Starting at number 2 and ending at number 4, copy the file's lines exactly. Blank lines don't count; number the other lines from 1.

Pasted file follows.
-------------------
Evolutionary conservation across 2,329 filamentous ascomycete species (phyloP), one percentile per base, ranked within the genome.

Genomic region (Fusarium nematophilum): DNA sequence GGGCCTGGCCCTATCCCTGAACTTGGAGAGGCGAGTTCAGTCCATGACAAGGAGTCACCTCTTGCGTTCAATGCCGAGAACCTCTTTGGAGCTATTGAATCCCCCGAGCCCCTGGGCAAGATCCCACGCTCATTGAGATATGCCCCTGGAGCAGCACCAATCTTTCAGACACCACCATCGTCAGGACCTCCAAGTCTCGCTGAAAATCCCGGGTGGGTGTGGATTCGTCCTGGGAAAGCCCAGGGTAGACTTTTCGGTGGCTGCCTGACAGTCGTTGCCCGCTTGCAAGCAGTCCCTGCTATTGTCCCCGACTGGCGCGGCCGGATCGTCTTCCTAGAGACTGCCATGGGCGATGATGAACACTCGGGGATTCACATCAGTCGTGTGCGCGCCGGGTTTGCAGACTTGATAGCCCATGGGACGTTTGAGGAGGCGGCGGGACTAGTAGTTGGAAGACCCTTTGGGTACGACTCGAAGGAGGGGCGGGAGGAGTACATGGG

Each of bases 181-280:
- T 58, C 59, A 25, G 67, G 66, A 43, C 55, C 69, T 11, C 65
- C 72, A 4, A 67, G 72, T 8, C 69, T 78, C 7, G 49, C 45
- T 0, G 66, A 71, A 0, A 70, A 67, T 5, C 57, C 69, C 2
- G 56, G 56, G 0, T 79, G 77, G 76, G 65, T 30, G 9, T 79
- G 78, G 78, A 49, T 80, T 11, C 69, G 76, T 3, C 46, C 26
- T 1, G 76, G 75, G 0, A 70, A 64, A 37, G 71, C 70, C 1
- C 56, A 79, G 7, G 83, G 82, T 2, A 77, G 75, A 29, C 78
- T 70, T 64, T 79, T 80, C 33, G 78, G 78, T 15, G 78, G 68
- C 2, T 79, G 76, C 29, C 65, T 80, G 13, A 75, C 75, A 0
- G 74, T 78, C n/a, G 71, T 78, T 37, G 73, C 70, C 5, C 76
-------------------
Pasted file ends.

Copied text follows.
Genomic region (Fusarium nematophilum): DNA sequence GGGCCTGGCCCTATCCCTGAACTTGGAGAGGCGAGTTCAGTCCATGACAAGGAGTCACCTCTTGCGTTCAATGCCGAGAACCTCTTTGGAGCTATTGAATCCCCCGAGCCCCTGGGCAAGATCCCACGCTCATTGAGATATGCCCCTGGAGCAGCACCAATCTTTCAGACACCACCATCGTCAGGACCTCCAAGTCTCGCTGAAAATCCCGGGTGGGTGTGGATTCGTCCTGGGAAAGCCCAGGGTAGACTTTTCGGTGGCTGCCTGACAGTCGTTGCCCGCTTGCAAGCAGTCCCTGCTATTGTCCCCGACTGGCGCGGCCGGATCGTCTTCCTAGAGACTGCCATGGGCGATGATGAACACTCGGGGATTCACATCAGTCGTGTGCGCGCCGGGTTTGCAGACTTGATAGCCCATGGGACGTTTGAGGAGGCGGCGGGACTAGTAGTTGGAAGACCCTTTGGGTACGACTCGAAGGAGGGGCGGGAGGAGTACATGGG

Each of bases 181-280:
- T 58, C 59, A 25, G 67, G 66, A 43, C 55, C 69, T 11, C 65